H.E. Moammar Al-Eryani, Minister of Information for the Republic of Yemen, offers his exclusive analysis on dynamics in Yemen to the National Council on U.S.-Arab Relations.
The views and opinions presented here are solely those of the author and do not reflect the views of the National Council on U.S.-Arab Relations.
With one voice the Yemenis raised their demands, through the hashtag #OneVoice_Houthi_Terrorist_Group, to designate the Iran-backed Houthi militia a terrorist organization and impose international sanctions on its leaders through a campaign that spread on social media and in the public sphere.
This campaign is not the first and it will not be the last. It reflects the suffering of the Yemeni people in a humanitarian catastrophe that is the worst in this century, triggered by the rebellion and coup of the Houthi militia, during which it exercised unprecedented atrocities against civilians and committed thousands of crimes and violations. Although these violations were monitored and documented by international and human rights reports as well as in reports of the United Nations Group of Eminent Experts, including killing, displacement, abduction, enforced disappearance, torture, child recruitment, indiscriminate planting of mines, the destruction of opponents’ houses and looting of their properties, attacks on civilian objects in neighboring countries, and the targeting of oil tankers and commercial ships, there is suspicious international silence toward what is happening in Yemen.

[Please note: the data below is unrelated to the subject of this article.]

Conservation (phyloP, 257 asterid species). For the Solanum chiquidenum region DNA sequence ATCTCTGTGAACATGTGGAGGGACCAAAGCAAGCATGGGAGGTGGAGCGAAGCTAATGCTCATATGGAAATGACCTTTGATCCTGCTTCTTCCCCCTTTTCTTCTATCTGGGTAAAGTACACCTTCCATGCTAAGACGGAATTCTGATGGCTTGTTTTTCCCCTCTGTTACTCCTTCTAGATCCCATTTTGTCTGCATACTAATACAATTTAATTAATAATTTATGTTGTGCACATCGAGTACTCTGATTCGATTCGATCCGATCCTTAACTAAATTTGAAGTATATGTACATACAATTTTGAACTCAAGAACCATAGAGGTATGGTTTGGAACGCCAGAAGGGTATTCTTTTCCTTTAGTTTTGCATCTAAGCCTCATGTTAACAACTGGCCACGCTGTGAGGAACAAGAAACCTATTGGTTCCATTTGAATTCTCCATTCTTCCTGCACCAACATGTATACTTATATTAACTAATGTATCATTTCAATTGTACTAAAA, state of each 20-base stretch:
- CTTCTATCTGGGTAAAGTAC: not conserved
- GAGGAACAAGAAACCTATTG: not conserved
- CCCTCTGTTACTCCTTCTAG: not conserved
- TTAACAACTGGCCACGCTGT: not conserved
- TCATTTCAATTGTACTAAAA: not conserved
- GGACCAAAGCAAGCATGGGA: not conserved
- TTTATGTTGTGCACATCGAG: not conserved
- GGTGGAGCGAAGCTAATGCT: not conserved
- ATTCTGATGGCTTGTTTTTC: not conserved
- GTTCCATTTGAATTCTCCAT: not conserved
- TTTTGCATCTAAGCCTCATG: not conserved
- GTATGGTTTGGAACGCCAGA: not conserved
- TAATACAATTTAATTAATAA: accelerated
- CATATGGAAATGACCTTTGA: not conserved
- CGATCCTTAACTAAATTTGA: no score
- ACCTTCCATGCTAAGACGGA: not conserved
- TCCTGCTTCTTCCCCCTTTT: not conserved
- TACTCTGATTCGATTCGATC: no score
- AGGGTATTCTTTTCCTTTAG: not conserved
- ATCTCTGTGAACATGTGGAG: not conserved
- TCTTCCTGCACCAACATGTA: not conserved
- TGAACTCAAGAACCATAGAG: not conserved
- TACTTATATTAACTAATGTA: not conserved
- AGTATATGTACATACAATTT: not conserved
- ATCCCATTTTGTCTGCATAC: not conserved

Syria, Yemen, and Libya are clear cases of de-development via destruction and devastation. Each has its own inter-ethnic, tribal, historical, political, resource, and economic stresses that have contributed to its present astonishing violence. One could write a library of books about what brought each country to the state it is in now. There is no one-size-fits-all solution to the multitude of crises each faces.
Post-Conflict, Long-Term Needs
It may be that Syria, Yemen, and Libya will ultimately be divided into smaller countries. While this would be unfortunate, it may be an inevitable part of the region’s transition.
It also may take many years, if not decades, for these countries, whatever they end up being, to reach the point where the guns are silent. But silencing the guns will not necessarily bring stability and peace in the long run. If the underlying causes of the violence are not properly dealt with, these countries will endure recurring nightmares of destruction.
Indeed, if these countries are not developed and their people are not given realistic hopes and dreams for a better future, they will fall back into violence. Syria, Yemen, and Libya have shattered economies. Getting them back to a state from which they can grow with their people will involve massive injections of funds. Syria may need at least $500 billion, Yemen at least $250 billion, and Libya at least $200 billion. These amounts will need to be provided fairly quickly to stave off the demons of war and conflict, but not so quickly that the countries cannot absorb the funds and as a result fall into hyperinflation or worse.